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Industrial UCL PhD Studentship in the Design of Novel Microfluidic Devices

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PhD Studentship

Department of Mechanical Engineering

University College London

UCL-EPSRC DTP-CASE PhD Studentship expression of interest

Computational and experimental design of new microfluidic devices for isolating circulating tumour cells

Outstanding applications are invited to submit their expression of interest to join the Department of Mechanical Engineering at UCL as part of an EPSRC Doctoral Training Programme CASE (DTP-CASE) PhD studentship. The PhD project is being jointly supervised by Professor Emad Moeendarbary from the Department of Mechanical Engineering (University College London, UCL) and Dr Cesar Cortes-Quiroz from ANGLE plc (British multinational medical device company).

Project Brief: Cancer Research UK‘s statistics suggest that men have a 45% likelihood of suffering from cancer during their life, while women are only slightly lower at 41%. All forms of cancer are characterized by excessive proliferation of cells in the form of solid tumours, which often shed cancer cells into the patient’s bloodstream to other secondary locations (metastasis cascade). These cells, known as Circulating Tumour Cells (CTCs), are very rare (a single cell in one billion blood cells) and difficult to isolate. However, they are highly valuable cells due to their defining features. They contain information on the type of disease for cancer diagnosis, which can help in deciding targeted drug therapies and treatment monitoring, while their presence and quantity are indicative of patient prognosis.

For CTC isolation, size-/deformability-based cell separation (enrichment) technologies are distinguished because their operating methods are label-free, fast and simple. Enriched CTCs remain unmodified and viable for downstream analyses.

The aim of this project will be to develop a numerical simulation platform for the design and analysis of the flow patterns of whole blood and biological reagents during the operation of microfluidic devices used for CTCs isolation from patient blood samples. Insights of flow characteristics will be determined and design modifications proposed to improve the capacities and efficiency of the system. Traditional mechanical components of lab equipment systems such as reservoirs, flow generators, valves, tubing, sensors and actuators will be investigated on their efficacy to carry the biological fluids without compromising the performance of the system. A CAD tool will be used to model 2-D and 3-D geometries of a proposed medical device and a CFD tool will explore the fluid flow characteristics in different system components. Aspects of cellular biomechanics and behaviour during blood transport can be included to determine their impact on the performance of critical capturing microdevices of the system. The final outcome of the work will be an improved system configuration and composition as well as its optimum operating conditions. Experimental validations will be coordinated with a leading biotechnology company in new liquid biopsy technology.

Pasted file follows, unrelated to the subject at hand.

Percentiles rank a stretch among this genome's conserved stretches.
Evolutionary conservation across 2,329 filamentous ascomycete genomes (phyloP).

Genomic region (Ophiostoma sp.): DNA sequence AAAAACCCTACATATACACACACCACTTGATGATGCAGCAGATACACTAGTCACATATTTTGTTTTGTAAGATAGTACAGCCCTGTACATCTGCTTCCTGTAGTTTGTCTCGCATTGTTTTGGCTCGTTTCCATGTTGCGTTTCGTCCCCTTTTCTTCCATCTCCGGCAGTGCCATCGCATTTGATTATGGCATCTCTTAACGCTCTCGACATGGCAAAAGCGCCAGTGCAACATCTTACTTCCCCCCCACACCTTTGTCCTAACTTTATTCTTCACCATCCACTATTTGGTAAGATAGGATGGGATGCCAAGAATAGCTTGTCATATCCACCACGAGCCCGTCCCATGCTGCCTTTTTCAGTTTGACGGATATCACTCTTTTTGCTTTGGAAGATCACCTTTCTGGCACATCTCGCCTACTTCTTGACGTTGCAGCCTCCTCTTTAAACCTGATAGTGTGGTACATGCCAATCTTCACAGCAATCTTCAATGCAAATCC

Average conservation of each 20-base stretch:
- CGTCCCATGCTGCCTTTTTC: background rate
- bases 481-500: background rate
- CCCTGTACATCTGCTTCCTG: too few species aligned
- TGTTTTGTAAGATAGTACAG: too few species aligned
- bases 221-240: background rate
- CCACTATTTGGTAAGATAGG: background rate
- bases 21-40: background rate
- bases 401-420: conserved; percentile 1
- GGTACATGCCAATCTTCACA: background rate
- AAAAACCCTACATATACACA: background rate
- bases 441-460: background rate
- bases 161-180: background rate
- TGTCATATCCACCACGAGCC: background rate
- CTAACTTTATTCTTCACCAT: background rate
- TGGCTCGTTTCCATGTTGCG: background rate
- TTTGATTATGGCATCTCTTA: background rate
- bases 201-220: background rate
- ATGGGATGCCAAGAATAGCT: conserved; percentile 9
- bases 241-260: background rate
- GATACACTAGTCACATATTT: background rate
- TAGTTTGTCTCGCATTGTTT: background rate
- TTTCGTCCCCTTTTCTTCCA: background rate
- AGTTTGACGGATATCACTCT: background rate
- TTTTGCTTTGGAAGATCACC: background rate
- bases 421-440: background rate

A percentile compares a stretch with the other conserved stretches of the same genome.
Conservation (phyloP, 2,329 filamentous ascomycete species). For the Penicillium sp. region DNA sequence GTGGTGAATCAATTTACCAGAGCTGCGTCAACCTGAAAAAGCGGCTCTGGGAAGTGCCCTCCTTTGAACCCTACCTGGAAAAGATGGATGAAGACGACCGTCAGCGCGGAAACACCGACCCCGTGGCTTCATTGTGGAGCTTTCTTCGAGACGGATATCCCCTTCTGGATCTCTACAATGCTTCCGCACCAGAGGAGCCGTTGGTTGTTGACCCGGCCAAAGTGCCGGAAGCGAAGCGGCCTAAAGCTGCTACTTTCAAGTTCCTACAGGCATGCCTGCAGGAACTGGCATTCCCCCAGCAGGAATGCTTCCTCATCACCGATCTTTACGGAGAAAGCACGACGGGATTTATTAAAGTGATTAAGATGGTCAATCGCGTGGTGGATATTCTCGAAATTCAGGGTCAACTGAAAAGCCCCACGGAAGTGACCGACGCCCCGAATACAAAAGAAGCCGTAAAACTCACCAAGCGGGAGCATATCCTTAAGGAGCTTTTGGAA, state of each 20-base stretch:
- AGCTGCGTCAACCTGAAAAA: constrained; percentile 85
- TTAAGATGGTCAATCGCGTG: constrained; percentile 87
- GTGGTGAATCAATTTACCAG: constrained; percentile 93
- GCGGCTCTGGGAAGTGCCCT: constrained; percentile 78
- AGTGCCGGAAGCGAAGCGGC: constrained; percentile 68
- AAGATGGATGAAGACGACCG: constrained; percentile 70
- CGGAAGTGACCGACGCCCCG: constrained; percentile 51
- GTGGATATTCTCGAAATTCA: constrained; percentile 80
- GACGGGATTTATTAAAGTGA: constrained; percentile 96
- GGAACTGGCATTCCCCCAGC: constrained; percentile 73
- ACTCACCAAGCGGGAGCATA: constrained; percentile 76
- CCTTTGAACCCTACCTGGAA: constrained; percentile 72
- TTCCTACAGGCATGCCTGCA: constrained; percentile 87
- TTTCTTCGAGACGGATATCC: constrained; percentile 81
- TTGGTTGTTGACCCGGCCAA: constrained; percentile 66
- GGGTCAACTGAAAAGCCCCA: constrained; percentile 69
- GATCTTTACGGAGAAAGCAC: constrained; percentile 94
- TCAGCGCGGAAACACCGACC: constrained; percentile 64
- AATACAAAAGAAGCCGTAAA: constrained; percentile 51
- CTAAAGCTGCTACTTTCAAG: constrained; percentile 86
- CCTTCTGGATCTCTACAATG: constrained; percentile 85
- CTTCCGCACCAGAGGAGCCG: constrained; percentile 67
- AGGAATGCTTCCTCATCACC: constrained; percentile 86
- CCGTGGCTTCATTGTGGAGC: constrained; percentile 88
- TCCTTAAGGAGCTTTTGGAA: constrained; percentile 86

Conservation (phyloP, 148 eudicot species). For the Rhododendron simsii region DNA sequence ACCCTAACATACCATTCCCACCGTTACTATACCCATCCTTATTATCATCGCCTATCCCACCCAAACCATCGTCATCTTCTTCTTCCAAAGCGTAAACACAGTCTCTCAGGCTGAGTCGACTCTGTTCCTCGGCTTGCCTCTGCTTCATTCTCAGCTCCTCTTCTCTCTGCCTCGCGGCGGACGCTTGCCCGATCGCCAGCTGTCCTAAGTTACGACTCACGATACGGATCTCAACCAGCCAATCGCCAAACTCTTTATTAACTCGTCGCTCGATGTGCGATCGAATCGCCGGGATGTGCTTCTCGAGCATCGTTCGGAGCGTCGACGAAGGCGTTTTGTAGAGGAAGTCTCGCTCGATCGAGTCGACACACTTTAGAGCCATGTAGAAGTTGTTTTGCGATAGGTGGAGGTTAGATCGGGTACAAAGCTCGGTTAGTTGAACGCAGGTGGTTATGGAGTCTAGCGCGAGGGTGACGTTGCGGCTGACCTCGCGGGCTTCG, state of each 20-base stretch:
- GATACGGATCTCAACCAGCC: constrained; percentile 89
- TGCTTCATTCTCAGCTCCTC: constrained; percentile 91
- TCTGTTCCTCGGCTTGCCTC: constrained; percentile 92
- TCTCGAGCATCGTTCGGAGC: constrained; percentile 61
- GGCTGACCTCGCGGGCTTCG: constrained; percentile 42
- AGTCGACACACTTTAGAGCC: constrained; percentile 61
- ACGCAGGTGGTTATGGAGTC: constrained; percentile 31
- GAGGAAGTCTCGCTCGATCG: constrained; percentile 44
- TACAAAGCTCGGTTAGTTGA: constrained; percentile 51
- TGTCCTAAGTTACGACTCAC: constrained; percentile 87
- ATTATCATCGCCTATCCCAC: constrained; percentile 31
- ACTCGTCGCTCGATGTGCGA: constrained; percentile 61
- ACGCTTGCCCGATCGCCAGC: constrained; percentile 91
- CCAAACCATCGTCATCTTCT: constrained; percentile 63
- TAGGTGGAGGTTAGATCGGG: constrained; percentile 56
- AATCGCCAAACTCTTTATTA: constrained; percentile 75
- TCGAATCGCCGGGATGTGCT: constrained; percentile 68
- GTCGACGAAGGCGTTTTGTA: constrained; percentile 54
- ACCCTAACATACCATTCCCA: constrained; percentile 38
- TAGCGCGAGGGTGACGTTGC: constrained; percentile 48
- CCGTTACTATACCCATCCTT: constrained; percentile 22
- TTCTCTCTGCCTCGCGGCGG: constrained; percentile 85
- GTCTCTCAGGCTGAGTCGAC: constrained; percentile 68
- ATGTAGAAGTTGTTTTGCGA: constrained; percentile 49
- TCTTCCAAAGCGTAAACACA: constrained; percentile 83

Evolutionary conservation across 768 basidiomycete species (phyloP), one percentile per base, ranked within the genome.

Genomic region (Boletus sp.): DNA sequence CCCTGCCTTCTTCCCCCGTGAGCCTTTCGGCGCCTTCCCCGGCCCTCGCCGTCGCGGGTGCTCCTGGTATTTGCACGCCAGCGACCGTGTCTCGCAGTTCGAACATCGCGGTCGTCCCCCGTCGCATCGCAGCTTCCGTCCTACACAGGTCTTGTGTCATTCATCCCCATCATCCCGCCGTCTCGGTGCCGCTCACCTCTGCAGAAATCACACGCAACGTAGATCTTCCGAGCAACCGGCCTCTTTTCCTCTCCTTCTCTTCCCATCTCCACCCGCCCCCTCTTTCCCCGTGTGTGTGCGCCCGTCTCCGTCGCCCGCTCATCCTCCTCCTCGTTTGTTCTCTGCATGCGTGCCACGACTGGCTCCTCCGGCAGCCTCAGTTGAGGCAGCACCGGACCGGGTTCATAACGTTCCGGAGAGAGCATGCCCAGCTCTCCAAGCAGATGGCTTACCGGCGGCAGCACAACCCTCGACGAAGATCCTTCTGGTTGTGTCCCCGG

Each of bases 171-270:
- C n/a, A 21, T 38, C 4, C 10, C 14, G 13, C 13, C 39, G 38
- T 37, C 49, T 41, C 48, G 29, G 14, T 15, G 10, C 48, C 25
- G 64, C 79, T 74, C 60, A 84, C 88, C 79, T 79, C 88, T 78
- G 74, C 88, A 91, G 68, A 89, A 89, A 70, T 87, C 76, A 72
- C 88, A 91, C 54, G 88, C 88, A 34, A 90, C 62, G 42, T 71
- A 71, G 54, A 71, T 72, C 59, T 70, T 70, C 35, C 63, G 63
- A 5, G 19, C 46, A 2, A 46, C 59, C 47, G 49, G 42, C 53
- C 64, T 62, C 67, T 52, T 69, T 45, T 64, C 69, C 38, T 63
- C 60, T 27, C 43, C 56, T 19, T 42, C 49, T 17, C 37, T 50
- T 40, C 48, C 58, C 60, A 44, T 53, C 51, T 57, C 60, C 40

Environment, Research and Training: The project is mainly based at UCL (Bloomsbury Campus located in the heart of Central London) which is one of the world’s top multidisciplinary universities, with an international reputation for the quality of its research and teaching. The candidate will benefit from state-of-the-art mechanical engineering research training, high-performance computing, experimental laboratories and combined supervision by world-leading engineers and scientists in the fields of microfluidics, cellular biology, biomechanics, mathematical and computational modelling. As part of this project, you will be collaborating with the industrial partner.

Value of award: The candidate will be enrolled in a 4-year PhD program covering fees and stipend. You will receive a stipend of (£17,000 pa), fees, and a research training support grant (£1200 pa), including funds for attending national/international conferences to present your work.

Eligibility

(see https://www.ucl.ac.uk/prospective-students/graduate/apply-graduate-study... )

Applicants are preferred to have a first-class undergraduate and master’s degrees (or equivalent) in Mechanical Engineering, Physics, Mathematics or a related discipline.

The position is only open to UK or EU citizens with at least 3 years of residency in the UK.

Excellent organizational, interpersonal and communication skills, along with a stated interest in interdisciplinary research, are essential.
Experience in computer programing and strong knowledge in solid mechanics and/ or fluid mechanics and/or microfluidics would be essential.
Fluency and clarity in spoken English as well as good written English in accordance with UCL English requirements (TOEFL>92 or IELTS>6.5).

Application Process

Eligible applicants should contact Professor Emad Moeendarbary (e.moeendarbary@ucl.ac.uk) enclosing a cover letter (including the names and contact details of two referees), one-page research statement and two pages CV. The shortlisted candidates will be notified for an interview and will be put forward for funding application.

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